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ERIC Number: EJ1007109
Record Type: Journal
Publication Date: 2013-Feb
Pages: 11
Abstractor: As Provided
Reference Count: 61
ISBN: N/A
ISSN: ISSN-0096-1523
Selective Attention to Perceptual Dimensions and Switching between Dimensions
Meiran, Nachshon; Dimov, Eduard; Ganel, Tzvi
Journal of Experimental Psychology: Human Perception and Performance, v39 n1 p191-201 Feb 2013
In the present experiments, the question being addressed was whether switching attention between perceptual dimensions and selective attention to dimensions are processes that compete over a common resource? Attention to perceptual dimensions is usually studied by requiring participants to ignore a never-relevant dimension. Selection failure (Garner's Interference, GI) is indicated by poorer performance in the filtering condition (when this dimension varies) as compared with baseline (when it is fixed). Switching between perceptual dimensions is usually studied with the task switching paradigm. In the present experiments, attention switching was manipulated by using single-task blocks and blocks in which participants switched between tasks or dimensions in reaction to task cues, and attention to dimensions was assessed by including a third, never-relevant dimension that was either fixed or varied randomly. In Experiments 1 (long cue-target interval, CTI) and 2 (short CTI), the tasks involved shape and color and the never-relevant dimension (texture) was chosen to be separable from them. In Experiments 3 (long CTI) and 4 (short CTI), the tasks involved shape and brightness and the never-relevant dimension, saturation, was chosen to be separable from shape and integral with brightness. Task switching did not generate GI but a short CTI did. Thus, switching and filtering generally do not compete over central limited resources unless under tight time pressure. Experiment 3 shows GI in the brightness task but not in the shape task, suggesting that participants switched their attention between brightness and shape when they switched tasks. (Contains 2 figures and 2 footnotes.)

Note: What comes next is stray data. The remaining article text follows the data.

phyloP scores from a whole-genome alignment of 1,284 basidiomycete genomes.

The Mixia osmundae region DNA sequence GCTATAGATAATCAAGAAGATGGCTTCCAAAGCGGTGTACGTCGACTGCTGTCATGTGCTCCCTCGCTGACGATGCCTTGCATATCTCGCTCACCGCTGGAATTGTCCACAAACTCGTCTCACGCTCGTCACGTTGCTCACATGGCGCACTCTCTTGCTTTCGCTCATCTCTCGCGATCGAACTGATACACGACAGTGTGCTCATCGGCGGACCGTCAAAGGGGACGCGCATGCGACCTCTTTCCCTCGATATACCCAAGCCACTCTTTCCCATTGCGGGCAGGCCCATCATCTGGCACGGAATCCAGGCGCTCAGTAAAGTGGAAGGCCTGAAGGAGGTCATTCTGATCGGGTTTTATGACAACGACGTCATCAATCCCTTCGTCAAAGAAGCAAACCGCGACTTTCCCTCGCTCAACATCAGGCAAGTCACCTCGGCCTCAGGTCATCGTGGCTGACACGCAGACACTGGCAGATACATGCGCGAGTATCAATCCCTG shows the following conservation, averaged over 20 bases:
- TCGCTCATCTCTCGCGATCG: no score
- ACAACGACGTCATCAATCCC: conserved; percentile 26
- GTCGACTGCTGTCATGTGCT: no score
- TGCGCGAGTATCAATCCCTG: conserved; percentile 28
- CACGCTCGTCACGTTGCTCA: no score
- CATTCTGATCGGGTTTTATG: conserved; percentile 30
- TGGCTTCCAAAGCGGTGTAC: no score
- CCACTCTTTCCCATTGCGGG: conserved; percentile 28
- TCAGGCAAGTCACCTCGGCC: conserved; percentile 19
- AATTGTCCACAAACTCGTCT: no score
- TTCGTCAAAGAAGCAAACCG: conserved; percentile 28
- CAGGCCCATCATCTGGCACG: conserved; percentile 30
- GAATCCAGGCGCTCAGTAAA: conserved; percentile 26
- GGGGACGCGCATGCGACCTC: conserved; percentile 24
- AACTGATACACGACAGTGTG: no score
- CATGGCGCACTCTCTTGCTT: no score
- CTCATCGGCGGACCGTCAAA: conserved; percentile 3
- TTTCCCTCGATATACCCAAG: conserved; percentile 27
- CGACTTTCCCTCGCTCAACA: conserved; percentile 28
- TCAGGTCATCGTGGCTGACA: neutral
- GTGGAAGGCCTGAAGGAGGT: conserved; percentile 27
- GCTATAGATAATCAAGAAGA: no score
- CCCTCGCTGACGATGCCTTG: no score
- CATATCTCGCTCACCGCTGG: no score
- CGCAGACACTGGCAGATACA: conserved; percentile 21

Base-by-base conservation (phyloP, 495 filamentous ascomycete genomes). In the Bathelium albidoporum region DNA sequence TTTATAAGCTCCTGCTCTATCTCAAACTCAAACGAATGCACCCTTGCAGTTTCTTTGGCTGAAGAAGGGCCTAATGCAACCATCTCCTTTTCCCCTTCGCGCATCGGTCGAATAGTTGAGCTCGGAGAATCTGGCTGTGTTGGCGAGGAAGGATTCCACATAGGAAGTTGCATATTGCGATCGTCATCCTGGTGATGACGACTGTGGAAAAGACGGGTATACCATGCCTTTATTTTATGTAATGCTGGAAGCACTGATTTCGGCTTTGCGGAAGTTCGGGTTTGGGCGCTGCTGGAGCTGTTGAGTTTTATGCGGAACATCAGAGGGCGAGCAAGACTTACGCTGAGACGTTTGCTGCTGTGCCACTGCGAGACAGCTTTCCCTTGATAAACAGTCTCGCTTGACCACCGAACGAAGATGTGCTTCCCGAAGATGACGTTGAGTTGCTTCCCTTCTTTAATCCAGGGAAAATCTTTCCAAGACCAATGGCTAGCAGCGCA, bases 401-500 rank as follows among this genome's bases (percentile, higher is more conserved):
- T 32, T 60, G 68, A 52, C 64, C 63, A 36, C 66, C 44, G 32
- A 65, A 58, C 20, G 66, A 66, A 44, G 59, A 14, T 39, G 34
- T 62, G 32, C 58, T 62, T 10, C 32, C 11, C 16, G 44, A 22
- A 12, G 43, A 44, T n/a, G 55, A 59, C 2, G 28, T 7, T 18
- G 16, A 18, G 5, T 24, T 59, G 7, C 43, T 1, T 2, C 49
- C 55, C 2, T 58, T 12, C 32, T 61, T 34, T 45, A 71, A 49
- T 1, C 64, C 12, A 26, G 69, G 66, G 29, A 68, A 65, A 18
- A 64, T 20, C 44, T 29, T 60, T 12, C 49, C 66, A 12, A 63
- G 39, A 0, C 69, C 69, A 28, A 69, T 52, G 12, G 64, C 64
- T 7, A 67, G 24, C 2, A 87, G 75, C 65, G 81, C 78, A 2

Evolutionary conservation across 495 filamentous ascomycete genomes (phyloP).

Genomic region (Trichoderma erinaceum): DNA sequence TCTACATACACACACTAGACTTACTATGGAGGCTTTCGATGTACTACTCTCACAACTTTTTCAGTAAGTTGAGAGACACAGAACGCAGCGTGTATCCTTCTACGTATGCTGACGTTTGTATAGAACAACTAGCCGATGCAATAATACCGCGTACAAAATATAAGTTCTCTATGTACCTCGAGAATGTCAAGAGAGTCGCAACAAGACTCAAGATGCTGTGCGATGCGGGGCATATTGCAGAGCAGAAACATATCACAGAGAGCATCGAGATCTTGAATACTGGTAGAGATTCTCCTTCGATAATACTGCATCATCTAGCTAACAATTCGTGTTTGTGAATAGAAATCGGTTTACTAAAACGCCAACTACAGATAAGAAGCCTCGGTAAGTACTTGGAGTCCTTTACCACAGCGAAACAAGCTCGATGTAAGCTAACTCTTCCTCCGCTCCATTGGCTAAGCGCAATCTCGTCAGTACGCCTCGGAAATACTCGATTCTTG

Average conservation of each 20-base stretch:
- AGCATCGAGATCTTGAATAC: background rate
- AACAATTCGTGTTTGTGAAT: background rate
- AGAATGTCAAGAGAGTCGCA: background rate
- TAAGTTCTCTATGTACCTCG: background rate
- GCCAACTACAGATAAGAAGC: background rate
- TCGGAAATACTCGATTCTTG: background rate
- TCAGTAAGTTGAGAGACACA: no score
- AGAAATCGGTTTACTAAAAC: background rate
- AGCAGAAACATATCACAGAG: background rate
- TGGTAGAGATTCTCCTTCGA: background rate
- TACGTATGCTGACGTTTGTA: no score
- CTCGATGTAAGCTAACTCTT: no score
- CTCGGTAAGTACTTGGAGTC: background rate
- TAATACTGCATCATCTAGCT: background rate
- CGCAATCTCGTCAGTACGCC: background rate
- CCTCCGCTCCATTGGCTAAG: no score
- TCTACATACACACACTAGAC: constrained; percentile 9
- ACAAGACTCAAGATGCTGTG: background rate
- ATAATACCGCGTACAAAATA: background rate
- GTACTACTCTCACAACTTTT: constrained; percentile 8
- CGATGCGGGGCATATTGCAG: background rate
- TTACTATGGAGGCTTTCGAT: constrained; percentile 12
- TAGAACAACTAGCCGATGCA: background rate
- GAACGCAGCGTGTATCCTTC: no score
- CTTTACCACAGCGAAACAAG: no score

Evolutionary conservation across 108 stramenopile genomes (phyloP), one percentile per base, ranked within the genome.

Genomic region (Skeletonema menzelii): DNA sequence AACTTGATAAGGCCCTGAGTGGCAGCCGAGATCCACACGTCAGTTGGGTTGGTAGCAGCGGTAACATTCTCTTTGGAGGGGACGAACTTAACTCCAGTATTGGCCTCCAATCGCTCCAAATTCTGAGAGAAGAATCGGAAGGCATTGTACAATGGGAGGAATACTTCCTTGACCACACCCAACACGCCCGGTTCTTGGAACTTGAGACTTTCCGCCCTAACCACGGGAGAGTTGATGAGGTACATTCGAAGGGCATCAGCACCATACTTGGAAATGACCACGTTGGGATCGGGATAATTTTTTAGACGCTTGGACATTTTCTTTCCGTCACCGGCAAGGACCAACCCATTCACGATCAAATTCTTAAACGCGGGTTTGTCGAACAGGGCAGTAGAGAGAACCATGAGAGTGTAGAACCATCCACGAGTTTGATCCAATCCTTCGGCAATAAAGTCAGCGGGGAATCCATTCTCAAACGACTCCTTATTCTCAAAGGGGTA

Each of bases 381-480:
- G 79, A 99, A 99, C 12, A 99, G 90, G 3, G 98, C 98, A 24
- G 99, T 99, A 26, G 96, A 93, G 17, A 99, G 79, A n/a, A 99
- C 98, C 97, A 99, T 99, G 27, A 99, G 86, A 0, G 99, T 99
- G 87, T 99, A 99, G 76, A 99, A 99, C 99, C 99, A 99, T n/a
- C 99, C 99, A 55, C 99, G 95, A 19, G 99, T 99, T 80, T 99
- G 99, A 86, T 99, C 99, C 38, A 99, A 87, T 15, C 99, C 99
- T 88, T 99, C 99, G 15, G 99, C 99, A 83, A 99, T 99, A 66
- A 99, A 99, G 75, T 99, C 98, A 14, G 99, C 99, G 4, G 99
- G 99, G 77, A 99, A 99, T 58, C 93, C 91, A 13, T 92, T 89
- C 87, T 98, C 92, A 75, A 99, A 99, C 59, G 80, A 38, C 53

American Psychological Association. Journals Department, 750 First Street NE, Washington, DC 20002-4242. Tel: 800-374-2721; Tel: 202-336-5510; Fax: 202-336-5502; e-mail: order@apa.org; Web site: http://www.apa.org/publications
Publication Type: Journal Articles; Reports - Research
Education Level: N/A
Audience: N/A
Language: English
Sponsor: N/A
Authoring Institution: N/A
Identifiers - Location: Israel